What is Juneteenth?

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In this June 17, 2020, photo, a statue depicts a man holding the state law that made Juneteenth a state holiday in Galveston, Texas. The inscription on the statue reads “On June 19, 1865, at the close of the Civil War, U.S. Army General Gordon Granger issued an order in Galveston stating that the 1863 Emancipation Proclamation was in effect. That event, later known as “Juneteenth,” marked the end of slavery in Texas. Celebrated as a day of freedom since then, Juneteenth grew into an international commemoration and in 1979 became an official Texas holiday through the efforts of State Representative Albert (AL) Edwards of Houston.” (AP Photo/David J. Phillip)

The recent protests and calls for changes to policing and racism in the U.S. have brought new attention to the Juneteenth holiday, but many Americans don’t know what the date celebrates.

While the Emancipation Proclamation went into effect on Jan. 1, 1863, and freed enslaved people in the Confederacy, many states and slaveholders refused to follow the proclamation or simply hadn’t heard the news yet. In Texas, emancipation didn’t occur until June 19, 1865, when Union Maj. Gen. Gordon Granger arrived and issued an order declaring “all slaves are free.”

After the order, the newly freed black men and women in Texas still faced challenges as many Texans resisted the change and refused to obey the order. “In one of the most inspiring grassroots efforts of the post-Civil War period, they transformed June 19 from a day of unheeded military orders into their own annual rite, ‘Juneteenth,’ beginning one year later in 1866,” wrote Henry Louis Gates, Jr. in a PBS article.

Juneteenth continues to be celebrated today.

“Juneteenth is celebrated because it marks the day when all enslaved people in the United States actually knew about emancipation which then meant it could be reinforced,” said Leslie Hadfield, BYU Africana Studies program coordinator and history professor.

Another BYU history professor, Rebecca de Schweinitz, said in her research she has found that formerly enslaved black writers viewed freedom as a collective goal rather than an individual one, so “that black Americans chose to celebrate June 19, rather than other dates associated with the end of slavery, makes sense.”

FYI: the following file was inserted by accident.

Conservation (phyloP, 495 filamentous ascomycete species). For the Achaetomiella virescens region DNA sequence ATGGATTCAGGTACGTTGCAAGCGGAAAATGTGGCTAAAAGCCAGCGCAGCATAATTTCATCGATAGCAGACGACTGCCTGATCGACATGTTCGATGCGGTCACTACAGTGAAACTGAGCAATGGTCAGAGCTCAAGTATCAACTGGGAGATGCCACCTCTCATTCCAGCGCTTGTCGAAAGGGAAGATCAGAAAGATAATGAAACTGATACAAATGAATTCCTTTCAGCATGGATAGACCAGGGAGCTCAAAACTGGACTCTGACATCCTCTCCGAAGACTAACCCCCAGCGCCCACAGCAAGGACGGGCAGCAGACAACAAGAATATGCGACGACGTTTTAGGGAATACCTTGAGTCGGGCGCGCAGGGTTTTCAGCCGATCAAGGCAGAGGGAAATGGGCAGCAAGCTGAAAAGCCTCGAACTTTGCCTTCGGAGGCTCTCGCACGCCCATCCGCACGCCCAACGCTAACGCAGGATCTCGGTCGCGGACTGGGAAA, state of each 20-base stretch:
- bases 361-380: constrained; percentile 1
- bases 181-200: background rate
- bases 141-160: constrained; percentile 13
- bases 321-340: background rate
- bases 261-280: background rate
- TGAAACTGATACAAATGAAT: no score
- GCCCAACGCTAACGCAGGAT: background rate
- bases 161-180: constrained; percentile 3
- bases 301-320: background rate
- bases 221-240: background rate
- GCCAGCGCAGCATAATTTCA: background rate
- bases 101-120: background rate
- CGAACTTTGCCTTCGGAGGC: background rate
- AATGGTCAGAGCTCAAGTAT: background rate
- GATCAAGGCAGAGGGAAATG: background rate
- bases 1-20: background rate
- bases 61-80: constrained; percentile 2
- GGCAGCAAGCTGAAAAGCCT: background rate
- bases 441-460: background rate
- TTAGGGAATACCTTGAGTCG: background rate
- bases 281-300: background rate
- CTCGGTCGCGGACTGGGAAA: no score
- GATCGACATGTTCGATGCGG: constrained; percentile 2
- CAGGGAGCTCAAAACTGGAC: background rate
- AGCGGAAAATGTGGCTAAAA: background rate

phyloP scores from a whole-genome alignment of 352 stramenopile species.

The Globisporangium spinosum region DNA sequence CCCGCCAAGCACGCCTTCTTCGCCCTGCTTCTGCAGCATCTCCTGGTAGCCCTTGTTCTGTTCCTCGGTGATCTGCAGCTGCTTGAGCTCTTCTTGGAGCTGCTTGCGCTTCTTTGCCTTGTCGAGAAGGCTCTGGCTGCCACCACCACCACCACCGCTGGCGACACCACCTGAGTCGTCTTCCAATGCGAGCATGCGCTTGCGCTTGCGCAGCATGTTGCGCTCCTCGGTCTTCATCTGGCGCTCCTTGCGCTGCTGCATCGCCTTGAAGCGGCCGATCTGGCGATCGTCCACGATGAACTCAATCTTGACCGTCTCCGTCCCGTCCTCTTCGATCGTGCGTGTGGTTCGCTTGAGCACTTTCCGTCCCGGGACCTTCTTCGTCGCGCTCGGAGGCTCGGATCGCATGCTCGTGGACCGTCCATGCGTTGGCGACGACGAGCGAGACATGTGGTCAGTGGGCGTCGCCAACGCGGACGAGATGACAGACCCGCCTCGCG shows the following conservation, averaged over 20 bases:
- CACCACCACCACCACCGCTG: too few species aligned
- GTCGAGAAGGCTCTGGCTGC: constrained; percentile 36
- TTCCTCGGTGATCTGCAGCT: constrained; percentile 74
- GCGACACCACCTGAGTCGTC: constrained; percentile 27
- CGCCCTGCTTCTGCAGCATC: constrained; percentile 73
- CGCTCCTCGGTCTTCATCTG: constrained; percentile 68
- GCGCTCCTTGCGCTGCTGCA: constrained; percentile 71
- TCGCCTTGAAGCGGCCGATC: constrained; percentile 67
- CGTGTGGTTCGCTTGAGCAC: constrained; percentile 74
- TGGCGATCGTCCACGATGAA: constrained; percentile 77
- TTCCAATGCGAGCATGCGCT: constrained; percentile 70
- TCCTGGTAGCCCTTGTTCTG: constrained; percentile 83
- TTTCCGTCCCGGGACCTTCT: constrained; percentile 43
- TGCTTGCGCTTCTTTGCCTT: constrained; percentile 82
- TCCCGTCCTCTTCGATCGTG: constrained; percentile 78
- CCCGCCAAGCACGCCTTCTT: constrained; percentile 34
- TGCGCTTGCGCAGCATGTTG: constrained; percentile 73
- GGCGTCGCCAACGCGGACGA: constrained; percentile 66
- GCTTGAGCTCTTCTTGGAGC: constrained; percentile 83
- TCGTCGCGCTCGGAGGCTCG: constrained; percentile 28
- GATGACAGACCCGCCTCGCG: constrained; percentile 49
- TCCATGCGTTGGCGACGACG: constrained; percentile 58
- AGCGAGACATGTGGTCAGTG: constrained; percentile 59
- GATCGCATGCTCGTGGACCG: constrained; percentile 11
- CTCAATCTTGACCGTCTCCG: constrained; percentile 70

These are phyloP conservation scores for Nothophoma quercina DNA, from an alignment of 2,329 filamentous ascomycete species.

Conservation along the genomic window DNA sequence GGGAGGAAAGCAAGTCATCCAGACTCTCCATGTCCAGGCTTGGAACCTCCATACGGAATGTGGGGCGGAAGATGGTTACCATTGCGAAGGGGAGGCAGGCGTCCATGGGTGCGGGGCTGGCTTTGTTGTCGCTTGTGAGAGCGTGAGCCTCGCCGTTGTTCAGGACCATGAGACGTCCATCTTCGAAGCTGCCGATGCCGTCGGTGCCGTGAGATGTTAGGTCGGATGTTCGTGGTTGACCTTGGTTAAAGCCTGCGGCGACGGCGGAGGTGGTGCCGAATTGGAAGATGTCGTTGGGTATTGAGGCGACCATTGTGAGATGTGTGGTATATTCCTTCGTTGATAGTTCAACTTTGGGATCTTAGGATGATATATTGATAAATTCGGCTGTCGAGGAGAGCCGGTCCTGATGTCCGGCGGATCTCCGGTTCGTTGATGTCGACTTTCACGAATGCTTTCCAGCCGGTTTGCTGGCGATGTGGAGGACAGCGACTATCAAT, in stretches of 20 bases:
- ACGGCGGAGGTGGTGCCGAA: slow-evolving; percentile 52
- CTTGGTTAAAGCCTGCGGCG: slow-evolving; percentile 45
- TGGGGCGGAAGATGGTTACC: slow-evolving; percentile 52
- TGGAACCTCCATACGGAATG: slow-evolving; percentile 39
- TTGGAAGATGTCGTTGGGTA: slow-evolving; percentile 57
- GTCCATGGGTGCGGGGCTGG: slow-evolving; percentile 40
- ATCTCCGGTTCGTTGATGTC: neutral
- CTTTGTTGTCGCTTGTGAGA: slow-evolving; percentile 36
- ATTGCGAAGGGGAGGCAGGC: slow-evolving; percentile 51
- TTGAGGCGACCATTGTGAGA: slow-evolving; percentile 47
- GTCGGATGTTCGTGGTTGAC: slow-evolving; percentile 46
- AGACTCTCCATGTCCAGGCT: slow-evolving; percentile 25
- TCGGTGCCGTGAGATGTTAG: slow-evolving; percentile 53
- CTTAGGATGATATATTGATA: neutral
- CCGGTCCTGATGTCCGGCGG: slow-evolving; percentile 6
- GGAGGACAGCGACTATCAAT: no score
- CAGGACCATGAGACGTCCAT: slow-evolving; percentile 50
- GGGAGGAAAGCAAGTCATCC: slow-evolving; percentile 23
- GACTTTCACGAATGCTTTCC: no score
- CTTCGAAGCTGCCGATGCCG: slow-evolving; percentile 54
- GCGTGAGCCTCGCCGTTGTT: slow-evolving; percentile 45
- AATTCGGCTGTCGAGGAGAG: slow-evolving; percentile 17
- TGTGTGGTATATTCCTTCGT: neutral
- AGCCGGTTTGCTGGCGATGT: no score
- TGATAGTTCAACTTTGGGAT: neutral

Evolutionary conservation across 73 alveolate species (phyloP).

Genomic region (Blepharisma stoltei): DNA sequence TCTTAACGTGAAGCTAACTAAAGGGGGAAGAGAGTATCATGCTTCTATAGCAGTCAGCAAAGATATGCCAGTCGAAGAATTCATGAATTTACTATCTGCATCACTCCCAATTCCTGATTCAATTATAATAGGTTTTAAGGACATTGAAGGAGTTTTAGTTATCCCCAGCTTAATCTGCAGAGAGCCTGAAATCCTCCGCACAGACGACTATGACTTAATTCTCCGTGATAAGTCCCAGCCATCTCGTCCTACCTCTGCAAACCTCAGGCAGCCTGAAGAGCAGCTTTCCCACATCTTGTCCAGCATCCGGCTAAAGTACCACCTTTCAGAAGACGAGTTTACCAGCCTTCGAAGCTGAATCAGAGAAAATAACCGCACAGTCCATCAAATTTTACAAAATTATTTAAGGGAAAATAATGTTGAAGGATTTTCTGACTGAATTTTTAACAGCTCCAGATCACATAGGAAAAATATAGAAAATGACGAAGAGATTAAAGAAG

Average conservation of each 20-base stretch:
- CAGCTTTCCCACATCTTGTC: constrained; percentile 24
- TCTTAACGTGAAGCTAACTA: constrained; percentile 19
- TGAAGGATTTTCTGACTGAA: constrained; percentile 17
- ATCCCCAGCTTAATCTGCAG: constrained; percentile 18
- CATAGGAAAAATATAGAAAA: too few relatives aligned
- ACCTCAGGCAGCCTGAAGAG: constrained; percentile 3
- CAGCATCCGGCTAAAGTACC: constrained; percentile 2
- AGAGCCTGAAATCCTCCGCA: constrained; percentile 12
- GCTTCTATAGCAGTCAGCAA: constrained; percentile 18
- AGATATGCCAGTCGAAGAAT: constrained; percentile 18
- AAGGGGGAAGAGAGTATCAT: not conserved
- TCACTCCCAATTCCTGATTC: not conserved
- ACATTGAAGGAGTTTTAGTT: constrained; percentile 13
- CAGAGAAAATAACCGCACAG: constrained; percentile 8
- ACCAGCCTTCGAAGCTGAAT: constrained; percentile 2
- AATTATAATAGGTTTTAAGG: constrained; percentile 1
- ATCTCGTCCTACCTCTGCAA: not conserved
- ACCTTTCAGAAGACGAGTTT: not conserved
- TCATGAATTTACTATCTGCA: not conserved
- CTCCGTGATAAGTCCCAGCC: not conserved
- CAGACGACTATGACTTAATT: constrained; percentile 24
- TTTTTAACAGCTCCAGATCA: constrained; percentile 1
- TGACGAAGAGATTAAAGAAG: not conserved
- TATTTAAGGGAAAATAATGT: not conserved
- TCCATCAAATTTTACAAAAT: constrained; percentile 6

“Freedom had meaning when it was shared with beloved family and other social connections. As long as one family member, one person in their social network was still enslaved, freedom was incomplete,” she said.

Many black BYU students said they just recently started celebrating Juneteenth but are glad Americans in general are becoming more familiar with the date. BYU student Alexandria Byrd said Juneteenth is a day to celebrate freedom. “The Fourth of July is nice and all, but Juneteenth represents the day when we were all free, not just white people.”

Byrd added that she hopes the day becomes an official holiday in America “because it would show respect for black Americans whose ancestors built this country.”

Multiple companies across the country have recently decided to make Juneteenth a paid holiday, including Nike and Target.

Professor de Schweinitz said she hopes these companies do more than symbolically celebrate the day by making changes to racist policies and providing resources for employees to learn more about these issues.

“What we choose to commemorate, whether it be Columbus Day or Martin Luther King Day, can shape our collective understanding of the past, signal what matters in the present, and influence where we are headed in the future. But they can also be a way for us to avoid more direct confrontations with current issues,” she said.

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